How to render Dzongkha (Bhutan) texts in Swing properly

As you might know we’re developing a specialised information system. It’s been widely used in Asia, in fact one of our first international customers was (and still is) located in India. Thanks to this geographical variety we’re facing issues with exotic language/script support quite often. Last time we had an issue with Urdu script, that’s been used in Pakistan. It’s still not supported in mainstream operating systems (first support came with Vista/Office2007), a special commercial software is needed for that, it doesn’t to seem to adhere to Microsoft (or any) standards, it sort of works but there are still issues. The biggest problem with Urdu is it’s height which can really vary depending on what’s written

Yesterday I was asked about Dzongkha support. Dzongkha is the official language of the Kingdom of Bhutan. It’s using Tibetan script for written form. The good news is that there are free fonts available. I installed one of them (Jomolhari) and started experimenting with it. Just to run into complete failure – no part of the system was able to show anything else than “boxes” – at least on Windows I started with. There were only two parts of the system being able to show Dzongkha properly – but only thanks to their ability to change font used for them.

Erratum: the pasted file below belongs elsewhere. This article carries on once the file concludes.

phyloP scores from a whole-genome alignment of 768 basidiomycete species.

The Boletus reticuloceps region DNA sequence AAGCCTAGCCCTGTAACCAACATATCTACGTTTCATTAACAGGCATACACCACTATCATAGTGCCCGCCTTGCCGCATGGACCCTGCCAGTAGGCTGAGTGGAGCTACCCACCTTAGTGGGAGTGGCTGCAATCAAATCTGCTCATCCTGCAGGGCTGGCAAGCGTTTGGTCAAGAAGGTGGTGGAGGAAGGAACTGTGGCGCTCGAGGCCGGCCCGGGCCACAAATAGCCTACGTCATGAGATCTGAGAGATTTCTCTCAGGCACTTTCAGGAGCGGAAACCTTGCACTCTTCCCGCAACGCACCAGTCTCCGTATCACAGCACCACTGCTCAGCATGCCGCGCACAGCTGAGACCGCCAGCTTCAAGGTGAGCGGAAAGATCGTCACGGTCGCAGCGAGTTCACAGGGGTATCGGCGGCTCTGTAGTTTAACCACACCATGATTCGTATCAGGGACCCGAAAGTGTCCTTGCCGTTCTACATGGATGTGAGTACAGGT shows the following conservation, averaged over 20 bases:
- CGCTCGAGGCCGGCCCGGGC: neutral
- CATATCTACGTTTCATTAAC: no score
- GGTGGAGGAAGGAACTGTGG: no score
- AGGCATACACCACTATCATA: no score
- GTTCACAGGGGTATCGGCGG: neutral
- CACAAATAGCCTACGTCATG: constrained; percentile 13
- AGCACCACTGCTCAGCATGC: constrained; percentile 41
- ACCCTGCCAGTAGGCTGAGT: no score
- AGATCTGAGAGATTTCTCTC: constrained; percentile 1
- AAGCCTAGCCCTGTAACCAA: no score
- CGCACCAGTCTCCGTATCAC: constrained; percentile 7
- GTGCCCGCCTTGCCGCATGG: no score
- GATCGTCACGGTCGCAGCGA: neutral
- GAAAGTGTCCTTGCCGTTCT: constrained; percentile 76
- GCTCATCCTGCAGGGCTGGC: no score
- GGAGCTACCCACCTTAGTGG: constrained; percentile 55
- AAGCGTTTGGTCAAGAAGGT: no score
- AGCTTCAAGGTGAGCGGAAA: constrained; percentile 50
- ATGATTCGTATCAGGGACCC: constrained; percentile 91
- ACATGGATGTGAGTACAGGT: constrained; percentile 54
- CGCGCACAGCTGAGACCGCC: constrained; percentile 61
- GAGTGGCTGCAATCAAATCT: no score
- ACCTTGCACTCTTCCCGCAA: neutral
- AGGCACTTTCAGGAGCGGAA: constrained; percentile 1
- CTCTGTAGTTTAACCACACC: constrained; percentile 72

Imagining how complicated/annoying it would be to change all Swing controls to use Jomolhari font (ie. adding configuration, making sure that setFont() is called on every single JComponent, testing it….) made me feel really bad. On top of that latin script rendered by Jomolhari was really ugly (especially in small sizes like 10, 12pts).

I remembered that there was a way how to specify font substitutions in Java fortunately and after couple of minutes I got the right article on Sun’s website.

I started reading the document but even after finishing I was not exactly sure what should be done – there’s a paragraph about substitution, about character subsets but – Tibetan, Dzonghka was not there. Having studied Unicode pages I knew that Tibetan characters are occupying their designated range starting with 0x0F00 yet there didn’t seem to be support for this subset. I tried adding line with:


but it didn’t seem to change anything, boxes again. While getting ready to leave the office I got one last idea – what if China somehow owns Tibetan range? They keep claiming that Tibet belongs to them, so why not the Unicode range too? So I changed line with Chinese subset:


to Jomolhari font


and – voilĂ , there we go – it worked as a charm. But – what if this disables Chinese, I thought. Quick test revealed that my worries were needless, Kanji characters worked too. And latin as well, rendered in usual quality.

So, what exactly is needed? Just follow steps below:

  1. Install appropriate fonts (ie. Jomolhari)
  2. Locate ($JAVA_HOME/lib)
  3. Rename it to (remove .src suffix)
  4. Replace all occurrences of .chinese-ms950=(P/MingLiU) with .chinese-ms950=Jomolhari
  5. Quit all Java processes and start your Swing application again
  6. Every single Swing component should be capable of displaying Tibetan script properly – if not check if you’re using “logical” fonts and not forcing physical ones (there are five logical fonts, read the Javadoc for Font class)

Having solved problem on Windows I moved to Mac – just to see that on MacOSX Leopard (10.5.6) fonts for Tibetan are installed by default and working in Java out of the box. Good work, Steve.